There have been a lot of negative-sounding posts in this blog series, I’m guessing you’ve noticed. (Yeah, that was an attempt at wry humor there. I just don’t know how to express it without emoticons, apparently.)
It’s true that this series is intended to paint as accurate a picture as possible. I’m not going to lie or sugar-coat it: this illness is hard. Really hard. And if I didn’t show you how hard, then you wouldn’t begin to understand it. Of course, there are times when I can be blasé or cheerful, I can smile and shrug it off, because no matter how long or how hard something is, our ability to cope with the same things can shift up and down.
I should note that I have a hard time explaining or talking (verbally) about it, and so whatever I have to say now is pretty much memorized, and any script, once known by rote, can be delivered in any tone of voice, with any actions or gestures, with any sort of light in the eyes. So my verbal explanations can be deceiving. That’s part of why I wanted to write it all out for you, where I could come at this illness from as many angles as possible and explore it piece by piece.
However, despite the darkness previously painted for you–in every night sky, there are stars, whether we can see them or not.
It is up to me to search them out.
Today I wanted to name a few of those stars, give them form, shape, and position. I want to name a few of the good things that have come of so much darkness.
- I am getting stronger. For months I could not feel it, could not see it. I thought I was weak and beyond weak because I could not manage to be who I wanted to be, to behave how I wished to behave, but now I understand. When you go to the gym to lift weights, you don’t lift the easy, small weights every time you go. Instead, you gradually lift heavier and heavier weights. Each time you lift weights, you feel weak and your arms tremble because the weights are getting heavier and you’re not accustomed to lifting so much for so long, but irregardless of how you feel, your muscles are getting larger, too. Despite how weak you feel, your capacity to lift heavier weights is growing. It’s also good practice to lift weights to strengthen your whole body, concentrating on different areas rather than just one. –Feeling weak does not denote weakness, it just means that your limits are being tested, and that your muscles are going to get bigger, stronger, more dense.
- I am more patient – with myself, with others, with the past, present, and future.
- Harsh, impatient expectations (like perfectionism, rigid time-tables) are fading.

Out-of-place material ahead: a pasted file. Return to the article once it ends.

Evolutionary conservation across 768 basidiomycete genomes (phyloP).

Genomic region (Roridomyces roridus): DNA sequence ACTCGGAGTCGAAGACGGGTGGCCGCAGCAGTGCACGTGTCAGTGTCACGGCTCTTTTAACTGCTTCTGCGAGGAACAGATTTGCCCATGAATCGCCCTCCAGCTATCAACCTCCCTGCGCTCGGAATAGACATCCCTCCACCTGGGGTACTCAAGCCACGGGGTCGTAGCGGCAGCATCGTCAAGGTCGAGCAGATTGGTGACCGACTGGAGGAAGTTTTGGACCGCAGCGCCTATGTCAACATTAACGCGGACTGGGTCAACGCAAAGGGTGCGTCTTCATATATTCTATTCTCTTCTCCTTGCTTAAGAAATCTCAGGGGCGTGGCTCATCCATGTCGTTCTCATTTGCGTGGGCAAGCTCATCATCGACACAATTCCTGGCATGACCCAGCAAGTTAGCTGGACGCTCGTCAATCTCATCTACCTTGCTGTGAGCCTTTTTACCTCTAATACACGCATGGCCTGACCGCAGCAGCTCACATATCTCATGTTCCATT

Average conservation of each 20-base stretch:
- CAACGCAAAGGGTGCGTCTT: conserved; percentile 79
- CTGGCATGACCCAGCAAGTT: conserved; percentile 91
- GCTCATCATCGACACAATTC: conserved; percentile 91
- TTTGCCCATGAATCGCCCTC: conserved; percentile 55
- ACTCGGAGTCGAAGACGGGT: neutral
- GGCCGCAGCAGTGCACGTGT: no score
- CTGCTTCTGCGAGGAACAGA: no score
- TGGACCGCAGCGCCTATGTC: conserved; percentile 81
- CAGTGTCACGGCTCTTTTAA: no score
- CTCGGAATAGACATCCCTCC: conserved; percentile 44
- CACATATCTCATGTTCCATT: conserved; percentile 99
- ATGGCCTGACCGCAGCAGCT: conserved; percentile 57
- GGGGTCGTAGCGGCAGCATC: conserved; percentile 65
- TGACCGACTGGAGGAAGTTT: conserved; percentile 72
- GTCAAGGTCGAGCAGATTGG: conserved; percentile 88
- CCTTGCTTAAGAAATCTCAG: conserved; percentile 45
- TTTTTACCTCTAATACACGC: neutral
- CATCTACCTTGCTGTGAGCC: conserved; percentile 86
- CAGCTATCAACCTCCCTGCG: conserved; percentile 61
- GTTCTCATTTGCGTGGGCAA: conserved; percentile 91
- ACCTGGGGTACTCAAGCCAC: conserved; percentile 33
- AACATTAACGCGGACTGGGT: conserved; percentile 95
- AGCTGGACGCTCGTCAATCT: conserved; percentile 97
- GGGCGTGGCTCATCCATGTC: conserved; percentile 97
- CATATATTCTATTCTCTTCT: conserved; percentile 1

- I see things now that many others don’t see. Sometimes it’s because I’m standing now in a different place than I was two years ago, I’ve climbed the hill and I can see more of the city, more of the unobstructed night sky. Other times it’s because I’m so open about my experiences that people feel comfortable opening up to me about things they’ve suffered or are struggling with, when they never would have previously.
- My capacity for understanding, empathy, and compassion has deepened through experience.
- I have had spiritual experiences that are as precious pearls to me, that I never would have dreamed possible five years ago, in the place that I was. These shine brightly, and I clutch tightly to them “when all other lights go out.”
- My fears are fading, replaced by faith and trust and peace, that no matter what happens, everything will be all right–everything IS all right– because time and time again, I’ve seen good things happen, no matter how bad it gets.
- I’m learning how to be interdependent rather than independent. How to be open, honest, vulnerable, and strong. How to rely on others.
- I’m learning how to take care of myself better, and that there are things I can’t do or be for others, and that’s okay.
- Being sick is not a vacation, but it has given me time and space to read and write, look at my priorities and decide what’s most important to me.
- I’ve also had the time to really delve in and get to know all the ins and outs of the publishing industry, which is useful.
Some of these stars shine more brightly than others. I am mortal, after all. Some of these lessons aren’t very strong yet, I’m not very consistent at remembering or calling on them in the moment, but that’s okay, too.
I wouldn’t wish these harsh life experiences on anyone, but you might be surprised to learn that I wouldn’t wish them away, either. I like who I am, who I have become, and what these have made me. I like what I now see, the power I now have to see, to care, to shape the world for the better–one person at a time. I am in awe of the things I’m learning, and I hope to keep moving, keep learning, keep growing as life goes on. May I never become stagnant. May I never stop poking at the universe’s warp and weft, to see the strands and learn why and how and what next?.